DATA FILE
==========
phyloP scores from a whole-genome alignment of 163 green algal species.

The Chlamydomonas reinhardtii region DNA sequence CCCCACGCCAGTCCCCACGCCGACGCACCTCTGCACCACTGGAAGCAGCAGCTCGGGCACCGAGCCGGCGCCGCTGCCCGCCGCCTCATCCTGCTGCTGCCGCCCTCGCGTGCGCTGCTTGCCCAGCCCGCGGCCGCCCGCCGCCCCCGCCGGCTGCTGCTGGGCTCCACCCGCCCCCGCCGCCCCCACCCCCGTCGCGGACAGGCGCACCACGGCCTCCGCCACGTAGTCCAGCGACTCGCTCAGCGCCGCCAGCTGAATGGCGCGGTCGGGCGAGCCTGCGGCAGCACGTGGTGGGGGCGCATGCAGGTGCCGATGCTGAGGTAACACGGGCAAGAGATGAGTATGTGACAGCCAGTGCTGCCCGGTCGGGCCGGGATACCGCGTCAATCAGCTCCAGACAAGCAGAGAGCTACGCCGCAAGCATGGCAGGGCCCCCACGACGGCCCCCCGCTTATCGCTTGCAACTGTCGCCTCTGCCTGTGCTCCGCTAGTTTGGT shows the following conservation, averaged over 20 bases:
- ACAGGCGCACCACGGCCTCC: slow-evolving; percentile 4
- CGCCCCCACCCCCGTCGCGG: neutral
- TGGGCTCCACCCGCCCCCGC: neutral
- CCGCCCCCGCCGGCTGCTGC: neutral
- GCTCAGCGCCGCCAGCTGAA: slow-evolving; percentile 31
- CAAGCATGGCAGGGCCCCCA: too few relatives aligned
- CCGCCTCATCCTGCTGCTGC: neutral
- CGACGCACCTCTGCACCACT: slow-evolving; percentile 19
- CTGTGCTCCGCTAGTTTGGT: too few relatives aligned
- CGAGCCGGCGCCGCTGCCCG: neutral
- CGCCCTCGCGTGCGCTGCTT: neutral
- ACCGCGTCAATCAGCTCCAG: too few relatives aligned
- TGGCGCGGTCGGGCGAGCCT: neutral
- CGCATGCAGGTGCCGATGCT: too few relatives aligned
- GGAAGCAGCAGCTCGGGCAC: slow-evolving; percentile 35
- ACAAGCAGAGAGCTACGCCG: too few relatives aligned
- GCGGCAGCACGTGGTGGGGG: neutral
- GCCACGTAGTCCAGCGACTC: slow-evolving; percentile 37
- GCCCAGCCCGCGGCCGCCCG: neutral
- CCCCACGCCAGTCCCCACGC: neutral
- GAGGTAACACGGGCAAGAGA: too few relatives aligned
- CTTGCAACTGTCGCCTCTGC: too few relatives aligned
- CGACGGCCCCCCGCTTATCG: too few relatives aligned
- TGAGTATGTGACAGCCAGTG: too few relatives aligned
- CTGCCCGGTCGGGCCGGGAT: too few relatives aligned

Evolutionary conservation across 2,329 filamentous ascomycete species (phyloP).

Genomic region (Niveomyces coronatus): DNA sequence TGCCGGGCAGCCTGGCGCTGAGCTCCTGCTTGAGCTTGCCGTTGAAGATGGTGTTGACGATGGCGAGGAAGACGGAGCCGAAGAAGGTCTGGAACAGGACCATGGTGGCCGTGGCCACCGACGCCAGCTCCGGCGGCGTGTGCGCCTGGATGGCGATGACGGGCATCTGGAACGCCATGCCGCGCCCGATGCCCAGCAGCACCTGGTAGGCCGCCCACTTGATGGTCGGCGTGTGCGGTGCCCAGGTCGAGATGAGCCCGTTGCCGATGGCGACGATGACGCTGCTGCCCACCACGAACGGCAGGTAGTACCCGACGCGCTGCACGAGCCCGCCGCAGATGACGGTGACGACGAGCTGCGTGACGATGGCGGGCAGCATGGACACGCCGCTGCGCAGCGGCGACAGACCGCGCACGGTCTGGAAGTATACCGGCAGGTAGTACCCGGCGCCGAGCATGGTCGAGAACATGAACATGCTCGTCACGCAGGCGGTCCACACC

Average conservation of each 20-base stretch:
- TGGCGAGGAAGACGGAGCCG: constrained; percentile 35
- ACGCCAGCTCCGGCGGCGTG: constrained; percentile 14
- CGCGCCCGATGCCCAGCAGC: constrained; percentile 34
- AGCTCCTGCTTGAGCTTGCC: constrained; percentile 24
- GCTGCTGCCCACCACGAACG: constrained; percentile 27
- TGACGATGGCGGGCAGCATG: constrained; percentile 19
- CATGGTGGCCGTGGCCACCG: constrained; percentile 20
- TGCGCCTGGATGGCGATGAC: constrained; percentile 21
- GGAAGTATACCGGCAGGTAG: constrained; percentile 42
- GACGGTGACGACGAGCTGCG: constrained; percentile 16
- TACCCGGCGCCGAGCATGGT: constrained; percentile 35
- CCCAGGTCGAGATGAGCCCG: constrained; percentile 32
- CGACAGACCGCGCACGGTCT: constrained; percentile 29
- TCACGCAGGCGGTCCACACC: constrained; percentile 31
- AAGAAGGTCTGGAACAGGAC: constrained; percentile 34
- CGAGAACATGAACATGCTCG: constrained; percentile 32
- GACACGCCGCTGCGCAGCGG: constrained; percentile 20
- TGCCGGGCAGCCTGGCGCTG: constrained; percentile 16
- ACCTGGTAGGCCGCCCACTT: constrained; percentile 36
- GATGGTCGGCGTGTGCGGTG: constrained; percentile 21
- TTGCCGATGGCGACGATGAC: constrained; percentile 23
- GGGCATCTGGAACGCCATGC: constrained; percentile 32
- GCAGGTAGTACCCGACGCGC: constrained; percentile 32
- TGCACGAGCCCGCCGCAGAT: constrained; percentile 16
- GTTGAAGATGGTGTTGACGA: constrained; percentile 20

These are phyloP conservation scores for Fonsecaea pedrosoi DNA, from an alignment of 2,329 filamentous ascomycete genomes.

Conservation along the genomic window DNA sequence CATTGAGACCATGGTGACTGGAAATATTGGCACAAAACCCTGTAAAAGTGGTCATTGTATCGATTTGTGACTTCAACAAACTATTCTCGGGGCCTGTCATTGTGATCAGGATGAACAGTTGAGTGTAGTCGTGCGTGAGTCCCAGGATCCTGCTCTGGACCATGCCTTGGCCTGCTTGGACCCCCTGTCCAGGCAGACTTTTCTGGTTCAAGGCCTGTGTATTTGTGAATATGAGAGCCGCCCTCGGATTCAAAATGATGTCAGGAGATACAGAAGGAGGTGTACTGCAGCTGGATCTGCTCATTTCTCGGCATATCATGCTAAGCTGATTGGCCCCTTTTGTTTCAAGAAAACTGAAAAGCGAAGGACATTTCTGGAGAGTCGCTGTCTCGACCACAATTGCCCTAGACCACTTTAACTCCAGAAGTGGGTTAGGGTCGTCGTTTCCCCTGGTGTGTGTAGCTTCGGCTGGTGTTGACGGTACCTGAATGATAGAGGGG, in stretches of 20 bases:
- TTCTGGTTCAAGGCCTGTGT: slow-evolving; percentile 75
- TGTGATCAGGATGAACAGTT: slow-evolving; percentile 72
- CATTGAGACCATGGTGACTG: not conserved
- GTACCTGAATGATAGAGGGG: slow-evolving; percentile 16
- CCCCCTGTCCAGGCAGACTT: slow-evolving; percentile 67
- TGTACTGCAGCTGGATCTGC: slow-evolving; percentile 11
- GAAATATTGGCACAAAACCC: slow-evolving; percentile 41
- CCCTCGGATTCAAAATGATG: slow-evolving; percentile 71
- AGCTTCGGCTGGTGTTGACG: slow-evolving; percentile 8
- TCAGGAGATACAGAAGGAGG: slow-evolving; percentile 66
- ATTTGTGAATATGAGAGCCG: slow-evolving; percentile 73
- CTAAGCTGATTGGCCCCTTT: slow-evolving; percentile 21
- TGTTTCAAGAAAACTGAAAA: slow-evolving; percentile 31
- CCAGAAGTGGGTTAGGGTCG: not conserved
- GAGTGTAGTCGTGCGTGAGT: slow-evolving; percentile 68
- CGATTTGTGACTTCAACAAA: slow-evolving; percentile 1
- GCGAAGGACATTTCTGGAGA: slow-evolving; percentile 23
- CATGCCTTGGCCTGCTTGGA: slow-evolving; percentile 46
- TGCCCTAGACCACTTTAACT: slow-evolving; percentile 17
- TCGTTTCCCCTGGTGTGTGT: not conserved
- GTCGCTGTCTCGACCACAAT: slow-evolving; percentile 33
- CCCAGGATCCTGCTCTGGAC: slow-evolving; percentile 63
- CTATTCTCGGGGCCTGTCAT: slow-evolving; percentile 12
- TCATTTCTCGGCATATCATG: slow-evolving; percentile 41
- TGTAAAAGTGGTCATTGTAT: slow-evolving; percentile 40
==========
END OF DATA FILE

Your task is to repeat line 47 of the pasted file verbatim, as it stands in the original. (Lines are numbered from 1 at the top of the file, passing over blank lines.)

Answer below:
- GACACGCCGCTGCGCAGCGG: constrained; percentile 20